Online dating has been popular for many years now, and it’s no wonder why. It’s convenient, easy, and sometimes even free. It doesn’t carry that depressing stigma that there is something wrong with you if people find out that you’ve joined any one of the popular dating sites anymore. Approximately 15% of adults in America are using online dating sites, which is up quite a bit from the meager 3% in 2008. But, why are people joining the world of online dating in the first place? We can attribute this to mobile technology, of course. Because of mobile tech, the world of online dating has become more social and even a public event.
The original dating sites, eHarmony, and Match used to rely on people completing their profiles in the privacy of their homes. However, the creators of these sites noticed that there’s been a large behavioral shift toward mobile apps. They saw that people are using the mobile web more regularly because it helps them stay connected. It could have been difficult for the company to predict how much a single application could change the perception of online dating among young people.
The app gathers basic information from Facebook (information like name, age, interests, and even some photographs) into the platform. It then allows app users to swipe right if they want to get to know someone, or left if they want to skip them. When two people swipe right, that is the equivalent of a match, and that’s when they can communicate with each other.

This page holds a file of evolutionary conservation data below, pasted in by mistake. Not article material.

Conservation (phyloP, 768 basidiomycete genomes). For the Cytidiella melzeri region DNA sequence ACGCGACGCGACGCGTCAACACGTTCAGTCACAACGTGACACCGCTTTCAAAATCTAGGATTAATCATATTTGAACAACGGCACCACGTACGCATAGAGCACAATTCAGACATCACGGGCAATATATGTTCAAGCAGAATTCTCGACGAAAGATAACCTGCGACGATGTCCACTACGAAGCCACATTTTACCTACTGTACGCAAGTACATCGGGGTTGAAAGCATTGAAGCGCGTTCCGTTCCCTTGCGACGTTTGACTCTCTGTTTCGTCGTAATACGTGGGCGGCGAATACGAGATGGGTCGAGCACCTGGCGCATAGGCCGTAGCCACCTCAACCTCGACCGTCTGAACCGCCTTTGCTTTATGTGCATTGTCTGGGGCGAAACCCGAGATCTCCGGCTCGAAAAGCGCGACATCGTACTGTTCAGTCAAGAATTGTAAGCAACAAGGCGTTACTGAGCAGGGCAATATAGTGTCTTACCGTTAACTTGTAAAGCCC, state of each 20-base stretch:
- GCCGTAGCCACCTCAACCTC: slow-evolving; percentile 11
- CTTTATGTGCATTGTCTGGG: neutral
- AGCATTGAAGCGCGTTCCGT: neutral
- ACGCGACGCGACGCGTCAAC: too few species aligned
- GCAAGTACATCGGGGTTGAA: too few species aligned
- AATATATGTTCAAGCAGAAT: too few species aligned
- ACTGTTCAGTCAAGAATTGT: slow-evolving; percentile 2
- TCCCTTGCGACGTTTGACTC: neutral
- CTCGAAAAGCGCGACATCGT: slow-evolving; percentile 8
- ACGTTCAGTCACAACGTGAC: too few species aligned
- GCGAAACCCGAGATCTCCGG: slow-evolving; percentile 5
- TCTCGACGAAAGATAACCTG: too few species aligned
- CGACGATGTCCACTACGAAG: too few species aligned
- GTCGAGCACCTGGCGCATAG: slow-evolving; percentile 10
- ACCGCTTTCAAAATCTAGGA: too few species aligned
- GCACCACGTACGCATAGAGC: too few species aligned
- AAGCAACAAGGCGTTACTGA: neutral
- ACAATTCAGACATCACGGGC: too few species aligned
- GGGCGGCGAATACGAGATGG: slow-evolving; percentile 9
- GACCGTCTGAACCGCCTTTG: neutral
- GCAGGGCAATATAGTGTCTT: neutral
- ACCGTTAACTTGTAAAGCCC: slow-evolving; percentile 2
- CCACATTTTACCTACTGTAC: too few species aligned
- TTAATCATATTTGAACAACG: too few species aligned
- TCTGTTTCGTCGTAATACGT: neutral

Thanks to mobile devices like smartphones and tablets, anything you do online can now become a sociable activity. People aren’t embarrassed to participate in online dating anymore. Now, it’s becoming a social norm, offline.
If online dating and dating apps becoming a social norm, why isn’t it reflected in our entertainment outlets? You never see your favorite television show characters talking about their trials and tribulations of failed online dates. You don’t see movies portray the excitement of being matched with someone on a dating app. Why? Well, perhaps the most obvious are that online dating doesn’t make for good television. You can watch an episode of someone trying speed dating for the first time, but watching them sift through the numerous of emails they receive from potential suitors? Not so fun. Bravo even tried to make online dating into a television show. The reality show was only on the air for six episodes before it was canceled in 2014. Ouch!
Now you might think that dating apps are reserved for young people. That isn’t the case at all. Just like dating websites, there are just as many dating apps that cater to a variety of demographics, but most prefer niche apps, as they are designed to connect them with other people who share similar backgrounds or interests.
It’s so much simpler to connect with someone when you have things in common with them. With an app or a dating site, you can learn a whole lot more, even before you send the first “Hello”.
Where does the future of dating apps and dating websites go from here? We can’t really say. Will there be a second attempt to making online and mobile dating part of mainstream media? Who knows, since VR is big right now, maybe some innovator will figure out a way to bring dating services to those virtual reality headsets. Only the future can tell.
Niels is the founder of http://Amongtech.com. He writes about technology, gadgets, tech news, and more. Contact Niels by email at Contact@Amongtech.com.